How to Maintain a Clean Environment for Your Pet

By Gill Chilton

There are various types of pets you can choose for your family. It is important to know how to clean up after the inhabitants of your home, and this certainly includes your pets. Different pets require various amounts of space within your home, as well as consistent care and feeding.

Animal Boundaries Cleaning and Care Special tips
Cats Roam freely over your home, high surfaces are no bar! Provide a
flap if you want your cat to go outdoors.
Attend to litter tray daily; clean cat bed fortnightly. Fleas are inevitable unless you take action. See the vet for
specialist sprays and tablets. Use a flea collar and change it
every three months.
Dogs With training, can be restricted to certain rooms in the house.
Consider restricting to downstairs only or not allowing the dog in
the kitchen or lounge.
Shake out bedding weekly; thoroughly clean it at least
monthly.
Keep a towel by the door to rub down your dog and clean off
muddy paws before it comes into the house.
Fish Small coldwater fish in a goldfish bowl; larger and warm water
fish in tanks.
Replace 20 per cent of the water each week using a siphon.
Monthly, scrub away algae using a specialist scrubber on a
handle.
Never be tempted to put your fish into a temporary bowl with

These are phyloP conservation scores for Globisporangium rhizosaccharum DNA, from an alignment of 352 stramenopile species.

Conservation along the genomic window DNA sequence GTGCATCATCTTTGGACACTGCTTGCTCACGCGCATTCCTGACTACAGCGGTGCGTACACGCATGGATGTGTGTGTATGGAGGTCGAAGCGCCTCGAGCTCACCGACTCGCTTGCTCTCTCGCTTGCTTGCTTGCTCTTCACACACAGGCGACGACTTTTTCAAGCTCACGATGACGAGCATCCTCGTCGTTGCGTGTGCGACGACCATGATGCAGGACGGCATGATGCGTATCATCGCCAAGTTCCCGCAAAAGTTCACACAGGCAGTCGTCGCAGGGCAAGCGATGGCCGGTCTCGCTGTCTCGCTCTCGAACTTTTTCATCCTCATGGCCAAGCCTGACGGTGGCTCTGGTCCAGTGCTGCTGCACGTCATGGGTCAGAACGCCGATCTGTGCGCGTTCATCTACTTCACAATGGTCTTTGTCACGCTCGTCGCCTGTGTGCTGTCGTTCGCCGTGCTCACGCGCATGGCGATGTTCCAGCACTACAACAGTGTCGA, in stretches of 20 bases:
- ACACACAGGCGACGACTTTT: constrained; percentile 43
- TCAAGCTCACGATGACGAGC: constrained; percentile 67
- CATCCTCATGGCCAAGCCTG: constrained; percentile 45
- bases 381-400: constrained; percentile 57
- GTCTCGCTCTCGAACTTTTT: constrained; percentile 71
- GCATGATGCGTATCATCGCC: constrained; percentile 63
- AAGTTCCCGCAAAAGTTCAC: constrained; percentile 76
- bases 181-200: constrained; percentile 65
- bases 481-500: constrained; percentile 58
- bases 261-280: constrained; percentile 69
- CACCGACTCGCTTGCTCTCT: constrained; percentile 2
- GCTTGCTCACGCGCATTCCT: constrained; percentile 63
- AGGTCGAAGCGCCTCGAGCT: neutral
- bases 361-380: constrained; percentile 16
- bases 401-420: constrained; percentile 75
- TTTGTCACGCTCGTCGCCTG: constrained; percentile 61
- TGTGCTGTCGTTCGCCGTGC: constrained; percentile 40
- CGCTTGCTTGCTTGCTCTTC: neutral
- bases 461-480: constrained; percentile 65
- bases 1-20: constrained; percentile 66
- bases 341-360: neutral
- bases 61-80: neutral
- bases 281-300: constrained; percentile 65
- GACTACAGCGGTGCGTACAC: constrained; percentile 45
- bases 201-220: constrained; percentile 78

water straight from the tap for a few moments whilst you do a
complete water change on a tank. The shock of so much fresh water
could kill them.
Gerbils Indoors in a lidded tank. A gerbil can make a big mess simply burrowing about, so check
that its bedding (white kitchen paper) is still in one place each
day. Scoop out soiled wood shavings regularly, and top up.
Every three months do a major clear-up. Take everything out the
cage and disinfect. (Put your gerbil into a secure ventilated
container while you do this.) Dry very thoroughly.
Guinea pigs Outdoors in a weatherproof home. Bring into the shed or porch
when the temperature drops below 10 degrees Celsius (50 degrees
Fahrenheit).
Each day, take up soiled wood shavings and replace with fresh.
Change soft hay bedding weekly.
Prone to mites. Get treatment from your vet and wear gloves
when replacing bedding.
Hamsters Indoors in a large clear plastic cage that’s somewhere
warm, but not in direct sunlight.
Each week replace sawdust on the floor and put out fresh
bedding – soft kitchen paper is okay.
Never use cotton wool for bedding. The fibres could
choke your hamster. Try to clean the cage in the morning or
evening. Your nocturnal hamster likes a long daytime sleep.
Rabbits Outdoors, in a large weatherproofed hutch. Clean out soiled wood shavings daily. Change hay or
shredded-paper bedding weekly.
Don’t slacken with the daily cleaning. Rabbits in dirty
conditions can fall prey to flystrike – basically an
infestation of maggots – which can be fatal.
Reptiles Keep snakes and lizards indoors in a totally secure cage; keep
tortoises outdoors, with access to a dry, secure hutch.
Snakes and lizards need specialist care, so much so that many
animal charities don’t recommend them as pets.
For detailed advice see Reptiles & Amphibians For
Dummies
by Patricia Bartlett or Turtles & Tortoises For
Dummies
by Liz Palika, both published by Wiley.